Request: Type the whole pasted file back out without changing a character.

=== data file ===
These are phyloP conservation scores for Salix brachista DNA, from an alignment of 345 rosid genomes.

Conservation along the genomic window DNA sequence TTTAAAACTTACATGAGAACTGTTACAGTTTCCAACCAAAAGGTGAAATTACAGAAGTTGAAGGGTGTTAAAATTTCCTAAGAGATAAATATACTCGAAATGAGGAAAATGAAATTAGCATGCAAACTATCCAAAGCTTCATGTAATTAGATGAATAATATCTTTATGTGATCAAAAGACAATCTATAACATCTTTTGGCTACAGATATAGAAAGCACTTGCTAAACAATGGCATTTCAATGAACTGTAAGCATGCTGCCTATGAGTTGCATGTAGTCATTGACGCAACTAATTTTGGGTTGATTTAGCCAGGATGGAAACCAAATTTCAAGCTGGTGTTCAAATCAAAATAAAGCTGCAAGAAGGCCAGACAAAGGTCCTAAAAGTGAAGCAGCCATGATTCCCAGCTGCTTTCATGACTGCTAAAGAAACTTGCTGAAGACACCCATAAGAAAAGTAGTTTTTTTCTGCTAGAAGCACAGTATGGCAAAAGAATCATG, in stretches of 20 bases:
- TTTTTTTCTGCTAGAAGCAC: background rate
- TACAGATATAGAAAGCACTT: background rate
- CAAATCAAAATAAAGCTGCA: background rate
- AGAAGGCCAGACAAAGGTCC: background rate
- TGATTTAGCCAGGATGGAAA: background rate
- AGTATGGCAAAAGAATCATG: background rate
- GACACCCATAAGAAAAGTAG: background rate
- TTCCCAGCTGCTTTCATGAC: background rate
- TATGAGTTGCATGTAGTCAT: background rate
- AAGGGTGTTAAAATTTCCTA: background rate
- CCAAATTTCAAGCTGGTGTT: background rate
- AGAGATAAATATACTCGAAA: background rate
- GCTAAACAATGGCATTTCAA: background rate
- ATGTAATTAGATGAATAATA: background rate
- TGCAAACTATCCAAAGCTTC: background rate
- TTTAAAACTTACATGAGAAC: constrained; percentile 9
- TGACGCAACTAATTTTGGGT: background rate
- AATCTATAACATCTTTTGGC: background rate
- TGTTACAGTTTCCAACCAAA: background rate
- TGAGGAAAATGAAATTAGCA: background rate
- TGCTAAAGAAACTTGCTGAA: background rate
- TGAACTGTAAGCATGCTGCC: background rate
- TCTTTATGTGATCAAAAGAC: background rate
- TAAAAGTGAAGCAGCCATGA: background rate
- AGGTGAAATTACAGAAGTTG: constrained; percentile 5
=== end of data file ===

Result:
These are phyloP conservation scores for Salix brachista DNA, from an alignment of 345 rosid genomes.

Conservation along the genomic window DNA sequence TTTAAAACTTACATGAGAACTGTTACAGTTTCCAACCAAAAGGTGAAATTACAGAAGTTGAAGGGTGTTAAAATTTCCTAAGAGATAAATATACTCGAAATGAGGAAAATGAAATTAGCATGCAAACTATCCAAAGCTTCATGTAATTAGATGAATAATATCTTTATGTGATCAAAAGACAATCTATAACATCTTTTGGCTACAGATATAGAAAGCACTTGCTAAACAATGGCATTTCAATGAACTGTAAGCATGCTGCCTATGAGTTGCATGTAGTCATTGACGCAACTAATTTTGGGTTGATTTAGCCAGGATGGAAACCAAATTTCAAGCTGGTGTTCAAATCAAAATAAAGCTGCAAGAAGGCCAGACAAAGGTCCTAAAAGTGAAGCAGCCATGATTCCCAGCTGCTTTCATGACTGCTAAAGAAACTTGCTGAAGACACCCATAAGAAAAGTAGTTTTTTTCTGCTAGAAGCACAGTATGGCAAAAGAATCATG, in stretches of 20 bases:
- TTTTTTTCTGCTAGAAGCAC: background rate
- TACAGATATAGAAAGCACTT: background rate
- CAAATCAAAATAAAGCTGCA: background rate
- AGAAGGCCAGACAAAGGTCC: background rate
- TGATTTAGCCAGGATGGAAA: background rate
- AGTATGGCAAAAGAATCATG: background rate
- GACACCCATAAGAAAAGTAG: background rate
- TTCCCAGCTGCTTTCATGAC: background rate
- TATGAGTTGCATGTAGTCAT: background rate
- AAGGGTGTTAAAATTTCCTA: background rate
- CCAAATTTCAAGCTGGTGTT: background rate
- AGAGATAAATATACTCGAAA: background rate
- GCTAAACAATGGCATTTCAA: background rate
- ATGTAATTAGATGAATAATA: background rate
- TGCAAACTATCCAAAGCTTC: background rate
- TTTAAAACTTACATGAGAAC: constrained; percentile 9
- TGACGCAACTAATTTTGGGT: background rate
- AATCTATAACATCTTTTGGC: background rate
- TGTTACAGTTTCCAACCAAA: background rate
- TGAGGAAAATGAAATTAGCA: background rate
- TGCTAAAGAAACTTGCTGAA: background rate
- TGAACTGTAAGCATGCTGCC: background rate
- TCTTTATGTGATCAAAAGAC: background rate
- TAAAAGTGAAGCAGCCATGA: background rate
- AGGTGAAATTACAGAAGTTG: constrained; percentile 5